“People were telling me, ‘They’re communists, they’re antifa, so they deserved it.’ That was kind of the first time I questioned it,” he said. Ernest has since left the movement, and founded an organization dedicated to extracting people from white supremacist ideologies. The Kalispell PLE is now defunct.
When Mitchell introduced his bill in committee, some of his colleagues raised similar objections. Rep. Ed Stafman, a Democrat, noted an October 2020 report from the Department of Homeland Security, which highlighted white supremacists as the “most persistent and lethal threat in the Homeland.”
“In the 28-page report, there’s no mention of antifa whatsoever as a domestic terrorism organization,” Stafman told Mitchell, going on to note Montana’s oft-documented white-supremacist problem. “I think your district is near to Whitefish, where neo-Nazis launched a terror campaign in 2018 against the Jews there, resulting in a $14 million court judgment, but not until Whitefish Jews had to endure numerous threats to their lives.”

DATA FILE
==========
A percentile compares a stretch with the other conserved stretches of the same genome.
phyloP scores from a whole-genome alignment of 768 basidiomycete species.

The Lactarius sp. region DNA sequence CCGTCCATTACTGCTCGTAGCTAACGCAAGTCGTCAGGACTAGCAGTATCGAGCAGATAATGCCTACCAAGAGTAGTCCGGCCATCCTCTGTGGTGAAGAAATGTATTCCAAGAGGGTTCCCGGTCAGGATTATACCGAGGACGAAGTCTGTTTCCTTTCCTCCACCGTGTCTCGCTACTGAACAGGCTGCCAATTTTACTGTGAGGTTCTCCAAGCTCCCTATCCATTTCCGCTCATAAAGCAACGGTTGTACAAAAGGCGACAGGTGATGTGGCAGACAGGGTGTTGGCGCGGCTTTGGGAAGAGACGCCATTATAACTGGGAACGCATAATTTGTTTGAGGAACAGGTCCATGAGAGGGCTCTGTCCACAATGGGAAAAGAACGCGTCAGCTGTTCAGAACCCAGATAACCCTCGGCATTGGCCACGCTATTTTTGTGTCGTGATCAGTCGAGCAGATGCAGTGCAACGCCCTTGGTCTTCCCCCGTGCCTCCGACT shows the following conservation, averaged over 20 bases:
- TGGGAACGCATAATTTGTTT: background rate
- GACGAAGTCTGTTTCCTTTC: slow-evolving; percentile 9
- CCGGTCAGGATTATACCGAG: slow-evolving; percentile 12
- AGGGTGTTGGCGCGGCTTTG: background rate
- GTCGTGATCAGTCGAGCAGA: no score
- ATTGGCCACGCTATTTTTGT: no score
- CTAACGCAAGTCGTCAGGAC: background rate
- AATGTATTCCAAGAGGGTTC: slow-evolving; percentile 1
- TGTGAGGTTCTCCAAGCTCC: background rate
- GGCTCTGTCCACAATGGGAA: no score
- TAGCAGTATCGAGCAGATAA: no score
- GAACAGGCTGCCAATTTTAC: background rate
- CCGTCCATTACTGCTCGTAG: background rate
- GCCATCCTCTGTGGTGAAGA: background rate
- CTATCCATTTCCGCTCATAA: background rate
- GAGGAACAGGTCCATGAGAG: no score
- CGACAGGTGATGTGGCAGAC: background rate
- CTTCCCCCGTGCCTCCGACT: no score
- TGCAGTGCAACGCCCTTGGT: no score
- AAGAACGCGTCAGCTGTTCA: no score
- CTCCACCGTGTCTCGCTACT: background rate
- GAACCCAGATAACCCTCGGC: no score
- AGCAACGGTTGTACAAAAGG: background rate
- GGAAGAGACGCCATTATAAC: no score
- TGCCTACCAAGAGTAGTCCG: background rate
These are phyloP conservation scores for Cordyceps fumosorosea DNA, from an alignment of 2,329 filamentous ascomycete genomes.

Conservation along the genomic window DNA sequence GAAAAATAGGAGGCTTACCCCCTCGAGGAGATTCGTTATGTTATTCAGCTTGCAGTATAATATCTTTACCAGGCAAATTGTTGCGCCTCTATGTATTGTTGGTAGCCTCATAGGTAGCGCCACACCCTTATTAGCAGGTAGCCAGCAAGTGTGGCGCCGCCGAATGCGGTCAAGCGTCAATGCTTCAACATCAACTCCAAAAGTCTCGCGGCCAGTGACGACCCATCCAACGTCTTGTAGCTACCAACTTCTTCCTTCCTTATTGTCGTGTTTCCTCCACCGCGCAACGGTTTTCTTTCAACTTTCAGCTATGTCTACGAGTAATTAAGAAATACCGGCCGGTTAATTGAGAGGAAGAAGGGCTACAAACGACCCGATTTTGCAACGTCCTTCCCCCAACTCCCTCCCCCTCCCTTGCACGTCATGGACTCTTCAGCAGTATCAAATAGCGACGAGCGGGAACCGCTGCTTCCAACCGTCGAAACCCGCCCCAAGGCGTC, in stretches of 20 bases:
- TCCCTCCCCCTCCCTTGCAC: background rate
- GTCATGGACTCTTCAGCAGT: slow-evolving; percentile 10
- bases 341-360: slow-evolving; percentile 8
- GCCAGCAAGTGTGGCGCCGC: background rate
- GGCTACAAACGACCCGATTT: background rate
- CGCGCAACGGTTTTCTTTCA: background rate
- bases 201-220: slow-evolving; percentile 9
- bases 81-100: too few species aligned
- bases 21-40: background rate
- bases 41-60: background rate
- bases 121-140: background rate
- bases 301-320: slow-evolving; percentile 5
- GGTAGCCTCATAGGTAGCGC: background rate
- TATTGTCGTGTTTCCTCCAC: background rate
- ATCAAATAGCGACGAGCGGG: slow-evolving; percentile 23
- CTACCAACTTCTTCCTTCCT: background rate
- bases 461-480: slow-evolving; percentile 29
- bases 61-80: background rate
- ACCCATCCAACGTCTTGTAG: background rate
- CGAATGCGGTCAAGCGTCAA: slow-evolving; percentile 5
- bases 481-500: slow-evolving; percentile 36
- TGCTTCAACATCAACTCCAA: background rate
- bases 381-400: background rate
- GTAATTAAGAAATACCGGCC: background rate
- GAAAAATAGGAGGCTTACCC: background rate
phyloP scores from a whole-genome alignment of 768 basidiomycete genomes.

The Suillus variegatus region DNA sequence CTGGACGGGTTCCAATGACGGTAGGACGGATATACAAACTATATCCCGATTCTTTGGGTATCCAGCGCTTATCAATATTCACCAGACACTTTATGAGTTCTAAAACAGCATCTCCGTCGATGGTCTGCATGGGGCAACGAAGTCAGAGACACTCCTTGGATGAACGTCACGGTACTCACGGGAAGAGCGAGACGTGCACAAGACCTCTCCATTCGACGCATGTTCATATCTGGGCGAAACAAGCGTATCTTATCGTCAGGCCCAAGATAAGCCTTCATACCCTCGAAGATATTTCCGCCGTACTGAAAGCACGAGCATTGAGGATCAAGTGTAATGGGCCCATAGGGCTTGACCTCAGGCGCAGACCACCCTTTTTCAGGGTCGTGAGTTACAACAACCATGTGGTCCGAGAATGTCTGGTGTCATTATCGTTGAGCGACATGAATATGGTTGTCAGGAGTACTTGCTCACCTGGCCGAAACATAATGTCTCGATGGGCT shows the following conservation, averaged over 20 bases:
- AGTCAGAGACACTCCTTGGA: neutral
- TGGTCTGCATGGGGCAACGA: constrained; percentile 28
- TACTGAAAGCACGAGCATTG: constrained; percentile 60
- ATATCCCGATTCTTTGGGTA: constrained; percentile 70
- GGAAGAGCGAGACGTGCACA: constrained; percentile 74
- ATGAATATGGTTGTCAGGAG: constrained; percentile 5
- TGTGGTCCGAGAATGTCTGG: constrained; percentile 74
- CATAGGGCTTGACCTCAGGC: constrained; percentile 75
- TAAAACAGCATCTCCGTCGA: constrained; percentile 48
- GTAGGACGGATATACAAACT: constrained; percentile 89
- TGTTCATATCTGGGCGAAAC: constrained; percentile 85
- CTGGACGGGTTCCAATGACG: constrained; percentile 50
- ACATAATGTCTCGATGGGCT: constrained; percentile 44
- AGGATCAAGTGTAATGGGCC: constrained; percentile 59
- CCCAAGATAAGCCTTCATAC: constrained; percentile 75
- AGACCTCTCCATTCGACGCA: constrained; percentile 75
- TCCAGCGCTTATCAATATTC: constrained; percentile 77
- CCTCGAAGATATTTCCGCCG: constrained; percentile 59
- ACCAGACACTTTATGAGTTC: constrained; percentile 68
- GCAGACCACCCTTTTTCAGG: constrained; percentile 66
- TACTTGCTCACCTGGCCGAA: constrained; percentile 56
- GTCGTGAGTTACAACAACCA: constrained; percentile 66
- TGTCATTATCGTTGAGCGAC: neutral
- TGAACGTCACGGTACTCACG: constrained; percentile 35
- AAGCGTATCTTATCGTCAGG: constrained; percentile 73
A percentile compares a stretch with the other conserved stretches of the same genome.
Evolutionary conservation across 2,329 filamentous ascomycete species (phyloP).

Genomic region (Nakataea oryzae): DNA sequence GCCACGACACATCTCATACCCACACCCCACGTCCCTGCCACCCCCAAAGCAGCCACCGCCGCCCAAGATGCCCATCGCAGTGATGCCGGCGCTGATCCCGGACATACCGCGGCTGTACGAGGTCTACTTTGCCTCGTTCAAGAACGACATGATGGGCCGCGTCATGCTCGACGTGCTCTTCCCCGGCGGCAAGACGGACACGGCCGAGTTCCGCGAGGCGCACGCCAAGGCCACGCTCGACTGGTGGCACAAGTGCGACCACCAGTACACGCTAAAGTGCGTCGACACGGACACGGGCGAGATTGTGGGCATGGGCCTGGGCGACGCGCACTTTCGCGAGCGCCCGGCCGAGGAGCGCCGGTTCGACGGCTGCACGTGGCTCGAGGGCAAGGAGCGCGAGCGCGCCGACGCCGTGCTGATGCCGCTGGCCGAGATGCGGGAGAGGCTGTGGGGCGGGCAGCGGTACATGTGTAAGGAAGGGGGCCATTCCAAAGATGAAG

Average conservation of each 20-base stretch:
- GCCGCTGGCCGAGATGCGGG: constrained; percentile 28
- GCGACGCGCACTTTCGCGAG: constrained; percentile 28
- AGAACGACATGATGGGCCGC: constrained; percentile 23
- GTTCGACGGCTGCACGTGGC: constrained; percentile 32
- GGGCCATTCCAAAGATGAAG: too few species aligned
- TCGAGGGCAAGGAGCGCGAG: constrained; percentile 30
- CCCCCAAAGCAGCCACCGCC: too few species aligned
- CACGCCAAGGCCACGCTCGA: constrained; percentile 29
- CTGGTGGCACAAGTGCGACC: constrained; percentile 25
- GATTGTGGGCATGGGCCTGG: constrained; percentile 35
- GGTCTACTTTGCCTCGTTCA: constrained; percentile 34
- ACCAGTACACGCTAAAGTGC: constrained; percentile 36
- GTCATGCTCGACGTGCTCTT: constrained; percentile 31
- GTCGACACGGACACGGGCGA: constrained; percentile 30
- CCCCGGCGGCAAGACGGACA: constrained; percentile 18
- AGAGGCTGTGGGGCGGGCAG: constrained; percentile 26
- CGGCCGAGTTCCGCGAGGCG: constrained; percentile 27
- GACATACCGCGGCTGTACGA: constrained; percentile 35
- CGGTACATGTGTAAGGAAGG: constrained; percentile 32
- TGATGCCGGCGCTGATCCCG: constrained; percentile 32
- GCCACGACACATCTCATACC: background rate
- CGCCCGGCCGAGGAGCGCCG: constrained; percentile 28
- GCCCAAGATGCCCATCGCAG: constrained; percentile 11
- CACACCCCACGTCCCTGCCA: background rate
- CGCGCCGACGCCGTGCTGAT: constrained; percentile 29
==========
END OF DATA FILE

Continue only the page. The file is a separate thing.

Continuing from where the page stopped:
A representative asked Mitchell whether he had consulted with law enforcement on the bill—he had not. Another questioned why Mitchell had claimed in his opening remarks that the bill was bipartisan, when no Democrats had signed onto it
“I was making a joke on the bill,” Mitchell replied. But not even his Republican peers were laughing.
“Representative, we don’t necessarily think that this is a joking matter,” the committee’s Republican chair replied. “This is a House bill being brought before our committee on behalf of the citizens of Montana.”